Acton Conservation Trust has been working with the Town of Acton and the landowners to acquire 2 parcels of land totaling 33 acres on Wetherbee Street. These parcels form the wooded backdrop to the town-owned 72-acre Wetherbee Conservation Land which includes the tilled field that abuts the southern boundary. Adding this 33-acre parcel to the Wetherbee land would preserve the beauty of the view across the tilled fields. In addition it would provide a trail link to the Bruce Freeman Rail Trail which runs on the northeast edge of this property. Nashoba Brook flows along the northern edge of the property and is filtered as it passes through the undeveloped woods.
In a letter to ACT, “the Historical Commission confirmed that Wetherbee Woods has historical value to the town due to the presence of the stone lined catchment, the Captain Thomas Wheeler’s home site, and the Sterba Curtain Array. Wetherbee Woods may also have undiscovered historical elements. The Commission plans to look more deeply into the history of the Sterba Curtain Array.” Pictures of the stone lined catchment can be seen below.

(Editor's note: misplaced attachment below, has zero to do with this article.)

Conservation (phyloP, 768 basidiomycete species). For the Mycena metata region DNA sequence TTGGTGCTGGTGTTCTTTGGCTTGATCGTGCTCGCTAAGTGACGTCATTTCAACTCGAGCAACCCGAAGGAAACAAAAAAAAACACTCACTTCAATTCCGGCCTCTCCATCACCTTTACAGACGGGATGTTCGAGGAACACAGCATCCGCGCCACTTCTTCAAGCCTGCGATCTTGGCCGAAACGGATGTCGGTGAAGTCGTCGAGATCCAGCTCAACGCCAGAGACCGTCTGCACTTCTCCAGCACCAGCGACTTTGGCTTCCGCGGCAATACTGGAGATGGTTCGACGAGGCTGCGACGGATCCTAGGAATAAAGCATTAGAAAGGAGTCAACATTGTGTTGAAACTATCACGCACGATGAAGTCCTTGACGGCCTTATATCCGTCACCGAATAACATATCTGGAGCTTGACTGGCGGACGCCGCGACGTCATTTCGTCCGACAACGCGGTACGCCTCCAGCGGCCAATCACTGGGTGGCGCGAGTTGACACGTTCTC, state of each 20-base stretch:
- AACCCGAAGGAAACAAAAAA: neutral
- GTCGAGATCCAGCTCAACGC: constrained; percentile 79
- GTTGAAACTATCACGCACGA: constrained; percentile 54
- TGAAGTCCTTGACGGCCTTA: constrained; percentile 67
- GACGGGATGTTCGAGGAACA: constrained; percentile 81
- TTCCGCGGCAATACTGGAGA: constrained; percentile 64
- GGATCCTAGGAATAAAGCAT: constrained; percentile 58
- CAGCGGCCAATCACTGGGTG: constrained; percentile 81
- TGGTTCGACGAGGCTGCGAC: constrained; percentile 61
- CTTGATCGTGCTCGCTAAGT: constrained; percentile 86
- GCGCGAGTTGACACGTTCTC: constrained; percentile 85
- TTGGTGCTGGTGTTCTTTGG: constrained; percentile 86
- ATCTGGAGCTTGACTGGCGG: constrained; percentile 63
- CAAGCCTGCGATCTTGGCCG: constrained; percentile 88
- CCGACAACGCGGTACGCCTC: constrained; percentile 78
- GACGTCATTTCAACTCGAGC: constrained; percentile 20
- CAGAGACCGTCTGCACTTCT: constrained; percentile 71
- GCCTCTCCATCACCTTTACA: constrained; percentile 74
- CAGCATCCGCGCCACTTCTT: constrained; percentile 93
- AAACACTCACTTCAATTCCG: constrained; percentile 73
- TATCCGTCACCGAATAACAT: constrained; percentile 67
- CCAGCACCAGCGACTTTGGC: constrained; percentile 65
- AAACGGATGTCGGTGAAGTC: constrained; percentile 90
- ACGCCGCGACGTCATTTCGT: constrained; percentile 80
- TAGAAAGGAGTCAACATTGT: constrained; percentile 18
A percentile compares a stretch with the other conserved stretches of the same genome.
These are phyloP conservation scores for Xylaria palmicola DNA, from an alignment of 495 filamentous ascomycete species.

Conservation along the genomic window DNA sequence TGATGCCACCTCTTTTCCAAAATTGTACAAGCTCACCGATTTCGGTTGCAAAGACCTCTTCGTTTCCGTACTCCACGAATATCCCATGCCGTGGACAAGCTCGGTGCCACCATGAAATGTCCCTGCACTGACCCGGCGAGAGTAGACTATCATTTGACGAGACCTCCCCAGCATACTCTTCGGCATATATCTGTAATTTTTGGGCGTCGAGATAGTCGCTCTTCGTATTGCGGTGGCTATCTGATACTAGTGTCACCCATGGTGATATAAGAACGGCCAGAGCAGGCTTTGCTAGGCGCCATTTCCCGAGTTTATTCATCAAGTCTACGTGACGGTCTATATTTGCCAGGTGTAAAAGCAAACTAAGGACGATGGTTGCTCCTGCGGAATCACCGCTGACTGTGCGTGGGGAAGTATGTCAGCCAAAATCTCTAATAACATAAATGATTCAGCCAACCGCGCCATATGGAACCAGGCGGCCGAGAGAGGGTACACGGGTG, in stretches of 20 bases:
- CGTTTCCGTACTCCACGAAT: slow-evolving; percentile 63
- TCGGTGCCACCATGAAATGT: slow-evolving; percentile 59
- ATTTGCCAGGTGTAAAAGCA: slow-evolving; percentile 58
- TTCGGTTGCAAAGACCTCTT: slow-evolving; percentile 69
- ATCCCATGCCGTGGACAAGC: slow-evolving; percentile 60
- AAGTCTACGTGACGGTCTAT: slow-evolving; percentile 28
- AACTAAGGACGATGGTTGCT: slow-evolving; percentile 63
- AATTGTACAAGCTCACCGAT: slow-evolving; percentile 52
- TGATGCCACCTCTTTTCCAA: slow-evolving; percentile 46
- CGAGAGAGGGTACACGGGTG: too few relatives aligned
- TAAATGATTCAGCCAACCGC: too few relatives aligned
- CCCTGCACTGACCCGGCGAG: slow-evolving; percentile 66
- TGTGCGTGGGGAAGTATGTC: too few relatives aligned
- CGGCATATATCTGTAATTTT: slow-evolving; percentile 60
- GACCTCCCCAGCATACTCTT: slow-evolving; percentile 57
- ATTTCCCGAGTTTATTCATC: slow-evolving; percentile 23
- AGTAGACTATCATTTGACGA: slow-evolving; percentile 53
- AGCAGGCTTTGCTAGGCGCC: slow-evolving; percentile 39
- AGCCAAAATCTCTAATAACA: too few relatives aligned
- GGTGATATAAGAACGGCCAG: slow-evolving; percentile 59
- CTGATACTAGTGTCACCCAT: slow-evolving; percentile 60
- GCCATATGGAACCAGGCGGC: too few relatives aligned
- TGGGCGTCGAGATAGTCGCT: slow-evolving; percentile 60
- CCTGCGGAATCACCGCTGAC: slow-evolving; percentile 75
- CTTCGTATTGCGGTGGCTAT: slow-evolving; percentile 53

This property has historical elements, connectivity to the rail trail and West Concord, it abuts a newly conserved property with town wells and provides habitat for a variety of animals. During our walks we found scat from several mammals and birds, and saw deer.
Pending the successful outcome of negotiations between the town and the landowner, there will be a warrant article at Town Meeting for the town to purchase the property and add it to our conservation land inventory. We’ll be building a “viewing trail” and plan to hold several walks of the property in May, in advance of Town Meeting. Please vote “YES!” to preserve this property!
Here are some interesting features along the proposed “viewing trail.”
Drone Gallery: Images courtesy of Shawn Eisenberg
-Compass headings are approximate-
The property currently features an old shed or house, and several tall ham radio towers. While these will be removed from the property, it is interesting to have a historical record of prior land use!